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Timothy Hawk, FAIA
I first came to Columbus as a student of The Ohio State University, where I received both my Bachelor of Science and Master of Architecture. At that time I only understood Columbus to be that place one drove through to get to campus. But, several years after graduation, I was recruited back to Columbus by two former professors of architecture at Ohio State who had a growing, successful local firm. I relocated to Columbus for this amazing opportunity and haven’t looked back since. When I first arrived, I felt that the pace of business in the city was slow, but through the years I have grown to be amazed at the positive changes that I have been able to be a part of in Cbus. I really love living here now, and find that the city is very supportive of innovative architecture. My firm can experiment a bit, and clients look to us for leadership. Columbus has grown on me…and now I try to keep it’s innovative curiosity a secret!
What sort of job opportunities are available?
Columbus has a full range of opportunities for emerging architectural professionals. We have several large offices affiliated with national design leaders, a really great mix of small innovative firms, and several of the countries largest retail design specialty firms. Columbus is also home to the largest African American owned architecture firm in the United States. So, the job opportunities at firms are rather diverse. In addition to traditional practice, many architects in Cbus work directly for businesses or institutions. Many are employed by the Ohio School Facilities Commission and The Ohio State University and oversee the design of billions of dollars of construction annually. Others still serve many of our service industry leaders as corporate architects. Columbus is home to the headquarters for Abercrombie and Fitch, Victoria’s Secret, Bath and Body Works, The Limited, Express, Lane Bryant, Wendy’s, White Castle, Nationwide Insurance, and a host of smaller regional companies. All of these companies hire in-house architects to assist with the design of their retail outlets and their corporate real estate portfolio.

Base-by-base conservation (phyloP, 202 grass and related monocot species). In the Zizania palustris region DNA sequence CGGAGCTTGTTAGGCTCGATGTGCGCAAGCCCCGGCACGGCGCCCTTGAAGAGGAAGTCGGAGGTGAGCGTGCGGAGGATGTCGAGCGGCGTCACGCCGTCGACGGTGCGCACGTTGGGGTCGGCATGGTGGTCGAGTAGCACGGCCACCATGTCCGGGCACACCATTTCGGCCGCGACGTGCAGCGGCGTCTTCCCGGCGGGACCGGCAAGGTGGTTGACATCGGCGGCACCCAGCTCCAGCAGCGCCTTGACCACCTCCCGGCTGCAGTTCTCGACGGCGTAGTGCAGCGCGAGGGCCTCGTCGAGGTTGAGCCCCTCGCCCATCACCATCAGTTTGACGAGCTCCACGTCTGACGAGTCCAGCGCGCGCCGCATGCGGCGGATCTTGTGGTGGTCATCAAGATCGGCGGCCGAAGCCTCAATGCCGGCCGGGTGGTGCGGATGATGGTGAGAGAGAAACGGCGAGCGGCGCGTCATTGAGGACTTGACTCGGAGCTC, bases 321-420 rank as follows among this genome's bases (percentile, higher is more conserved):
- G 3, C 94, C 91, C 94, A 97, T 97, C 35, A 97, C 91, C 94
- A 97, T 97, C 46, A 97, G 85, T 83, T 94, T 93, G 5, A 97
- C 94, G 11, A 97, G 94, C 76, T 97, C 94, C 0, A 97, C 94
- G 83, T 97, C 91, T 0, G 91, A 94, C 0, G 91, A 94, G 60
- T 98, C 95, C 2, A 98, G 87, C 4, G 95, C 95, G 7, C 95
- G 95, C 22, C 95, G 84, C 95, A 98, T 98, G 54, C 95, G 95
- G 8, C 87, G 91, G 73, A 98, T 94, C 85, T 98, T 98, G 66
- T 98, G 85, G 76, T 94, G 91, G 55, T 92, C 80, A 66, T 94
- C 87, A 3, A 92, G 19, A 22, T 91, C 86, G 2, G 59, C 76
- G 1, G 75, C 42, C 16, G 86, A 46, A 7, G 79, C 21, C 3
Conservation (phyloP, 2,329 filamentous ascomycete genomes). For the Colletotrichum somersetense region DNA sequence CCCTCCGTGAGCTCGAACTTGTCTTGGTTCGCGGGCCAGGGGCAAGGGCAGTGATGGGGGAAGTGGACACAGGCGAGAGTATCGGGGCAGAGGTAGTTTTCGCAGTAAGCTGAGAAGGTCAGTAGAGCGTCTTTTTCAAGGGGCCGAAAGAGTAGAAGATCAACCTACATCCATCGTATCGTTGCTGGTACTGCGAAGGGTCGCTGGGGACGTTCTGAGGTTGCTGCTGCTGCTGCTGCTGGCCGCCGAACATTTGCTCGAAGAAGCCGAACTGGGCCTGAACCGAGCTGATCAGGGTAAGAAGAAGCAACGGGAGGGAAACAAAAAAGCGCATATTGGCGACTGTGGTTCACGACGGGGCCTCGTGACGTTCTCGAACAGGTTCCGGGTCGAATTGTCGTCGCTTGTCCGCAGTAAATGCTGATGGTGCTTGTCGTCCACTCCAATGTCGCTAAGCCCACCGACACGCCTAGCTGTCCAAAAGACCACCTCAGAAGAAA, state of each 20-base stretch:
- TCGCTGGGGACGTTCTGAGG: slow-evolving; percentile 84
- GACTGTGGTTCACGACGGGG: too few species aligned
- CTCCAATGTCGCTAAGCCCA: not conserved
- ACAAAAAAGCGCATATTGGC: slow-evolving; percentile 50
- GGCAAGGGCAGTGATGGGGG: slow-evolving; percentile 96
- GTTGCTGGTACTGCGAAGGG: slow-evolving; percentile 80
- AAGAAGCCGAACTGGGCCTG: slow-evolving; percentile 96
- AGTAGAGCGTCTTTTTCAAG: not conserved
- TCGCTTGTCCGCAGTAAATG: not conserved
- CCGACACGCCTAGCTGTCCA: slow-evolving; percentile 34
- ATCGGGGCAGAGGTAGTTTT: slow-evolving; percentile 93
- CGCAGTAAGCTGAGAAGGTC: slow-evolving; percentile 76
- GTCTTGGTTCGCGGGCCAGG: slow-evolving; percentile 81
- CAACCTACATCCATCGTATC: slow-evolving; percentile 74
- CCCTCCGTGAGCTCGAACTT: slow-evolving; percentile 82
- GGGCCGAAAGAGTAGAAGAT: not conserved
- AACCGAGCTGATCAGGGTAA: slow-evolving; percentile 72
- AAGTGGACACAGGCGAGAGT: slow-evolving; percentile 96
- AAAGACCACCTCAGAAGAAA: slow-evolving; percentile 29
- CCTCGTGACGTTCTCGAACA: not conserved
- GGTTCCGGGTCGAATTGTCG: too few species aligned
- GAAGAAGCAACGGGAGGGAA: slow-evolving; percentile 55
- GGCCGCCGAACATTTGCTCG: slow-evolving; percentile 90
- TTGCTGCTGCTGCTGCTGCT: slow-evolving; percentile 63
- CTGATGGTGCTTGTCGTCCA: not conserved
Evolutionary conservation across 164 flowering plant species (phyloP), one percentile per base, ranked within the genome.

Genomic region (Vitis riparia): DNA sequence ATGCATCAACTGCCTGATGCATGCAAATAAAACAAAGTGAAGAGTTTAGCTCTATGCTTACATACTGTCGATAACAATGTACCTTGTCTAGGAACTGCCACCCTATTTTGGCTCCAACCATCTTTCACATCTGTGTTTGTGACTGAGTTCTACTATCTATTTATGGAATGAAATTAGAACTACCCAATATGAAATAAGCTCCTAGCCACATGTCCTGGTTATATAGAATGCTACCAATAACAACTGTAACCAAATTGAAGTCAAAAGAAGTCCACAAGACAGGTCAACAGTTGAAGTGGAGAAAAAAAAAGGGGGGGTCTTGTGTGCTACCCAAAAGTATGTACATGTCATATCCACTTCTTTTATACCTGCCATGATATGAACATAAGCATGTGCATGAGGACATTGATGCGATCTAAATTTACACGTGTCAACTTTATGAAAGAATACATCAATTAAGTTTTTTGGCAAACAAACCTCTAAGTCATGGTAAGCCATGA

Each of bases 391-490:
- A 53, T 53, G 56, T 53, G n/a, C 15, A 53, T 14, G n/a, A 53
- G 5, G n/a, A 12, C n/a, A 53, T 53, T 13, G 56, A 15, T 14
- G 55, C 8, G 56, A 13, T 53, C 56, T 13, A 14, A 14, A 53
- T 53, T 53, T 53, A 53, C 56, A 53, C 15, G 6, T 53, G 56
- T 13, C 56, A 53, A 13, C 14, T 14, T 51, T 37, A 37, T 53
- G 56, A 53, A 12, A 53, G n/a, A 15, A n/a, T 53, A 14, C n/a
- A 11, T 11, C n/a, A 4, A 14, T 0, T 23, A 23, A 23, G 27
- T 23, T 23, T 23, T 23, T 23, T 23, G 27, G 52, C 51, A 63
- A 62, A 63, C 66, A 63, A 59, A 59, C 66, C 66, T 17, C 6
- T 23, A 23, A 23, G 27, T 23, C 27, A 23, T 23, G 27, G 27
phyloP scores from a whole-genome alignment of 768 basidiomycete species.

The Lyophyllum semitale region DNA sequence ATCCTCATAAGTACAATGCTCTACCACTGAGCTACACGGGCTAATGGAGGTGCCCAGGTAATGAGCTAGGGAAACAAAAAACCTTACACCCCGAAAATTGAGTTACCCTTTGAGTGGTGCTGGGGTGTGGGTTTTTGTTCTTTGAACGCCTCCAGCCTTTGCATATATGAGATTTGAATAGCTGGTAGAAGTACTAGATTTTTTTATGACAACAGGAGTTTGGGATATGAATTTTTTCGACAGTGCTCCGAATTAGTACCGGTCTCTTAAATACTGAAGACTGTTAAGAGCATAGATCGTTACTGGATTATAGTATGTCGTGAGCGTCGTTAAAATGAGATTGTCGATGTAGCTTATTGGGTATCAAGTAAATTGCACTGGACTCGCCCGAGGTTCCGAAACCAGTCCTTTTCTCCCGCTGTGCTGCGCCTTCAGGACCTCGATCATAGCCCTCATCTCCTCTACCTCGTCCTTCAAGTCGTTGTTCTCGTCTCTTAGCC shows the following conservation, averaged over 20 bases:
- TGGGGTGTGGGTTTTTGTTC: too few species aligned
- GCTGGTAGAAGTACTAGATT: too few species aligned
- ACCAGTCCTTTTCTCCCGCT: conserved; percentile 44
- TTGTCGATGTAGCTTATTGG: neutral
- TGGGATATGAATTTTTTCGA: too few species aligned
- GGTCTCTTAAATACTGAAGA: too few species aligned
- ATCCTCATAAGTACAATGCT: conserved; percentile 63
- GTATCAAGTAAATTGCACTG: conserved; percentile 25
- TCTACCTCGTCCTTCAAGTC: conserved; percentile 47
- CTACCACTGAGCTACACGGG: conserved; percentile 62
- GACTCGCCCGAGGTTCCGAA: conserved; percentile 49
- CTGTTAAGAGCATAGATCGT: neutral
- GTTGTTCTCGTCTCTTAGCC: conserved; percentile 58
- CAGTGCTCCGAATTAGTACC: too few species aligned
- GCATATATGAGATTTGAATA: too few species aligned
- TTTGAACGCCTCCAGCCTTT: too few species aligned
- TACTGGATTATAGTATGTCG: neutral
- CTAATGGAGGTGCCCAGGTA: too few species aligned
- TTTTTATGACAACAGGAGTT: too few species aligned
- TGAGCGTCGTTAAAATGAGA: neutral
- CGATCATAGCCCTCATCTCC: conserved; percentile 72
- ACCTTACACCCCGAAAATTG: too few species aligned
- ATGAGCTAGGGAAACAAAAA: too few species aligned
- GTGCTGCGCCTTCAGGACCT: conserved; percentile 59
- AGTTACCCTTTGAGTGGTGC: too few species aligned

Tell us a little about your internship and exams. What were your successes/failures?
I served as an intern and took my exams so long ago that I am not certain my experience is relevant to today’s emerging professionals. But, I did select to work at a smaller architectural firm and was able to gain quick access to design, documentation, and construction administration. Once I completed two years of experience, I was able to sit for my exams and completed all nine parts over a one week period. It was grueling, but also a right of passage for architects at that time.
If I were to offer one piece of advice to emerging professionals regarding internships and registration, I would encourage you to take advantage of your network. We all help each other out in this field, and I have always been able to call and talk to peers and gain access to opportunities and valuable insight.
How did you overcome your failures with the ARE?
Throughout my career, I have failed more times than I have succeeded, actually. I find architecture to be “two steps forward and one step back”. Shortly after finding my first real job after graduate school, the Japanese economy imploded, and the project that I was working on was financed by a company from Japan who cancelled the project. I found myself unemployed and in line behind hundreds of other architects at the unemployment office. Later, shortly after I took on major responsibilities at my firm, the economy was significantly impacted by the dot-com bust and I found myself on the other end of failure. And, no one needs to be reminded of how tough the 2008 through 2011 recession was on all architects. Through all of this adversity, I have found that my education and personal support systems are key to my perseverance. Without education and the life experience that it has provided, I am convinced that my hope would be limited. But, I have stayed the course through all of it, and find the profession of architecture to be very rewarding.
What kind of firm support did you have for the licensure process?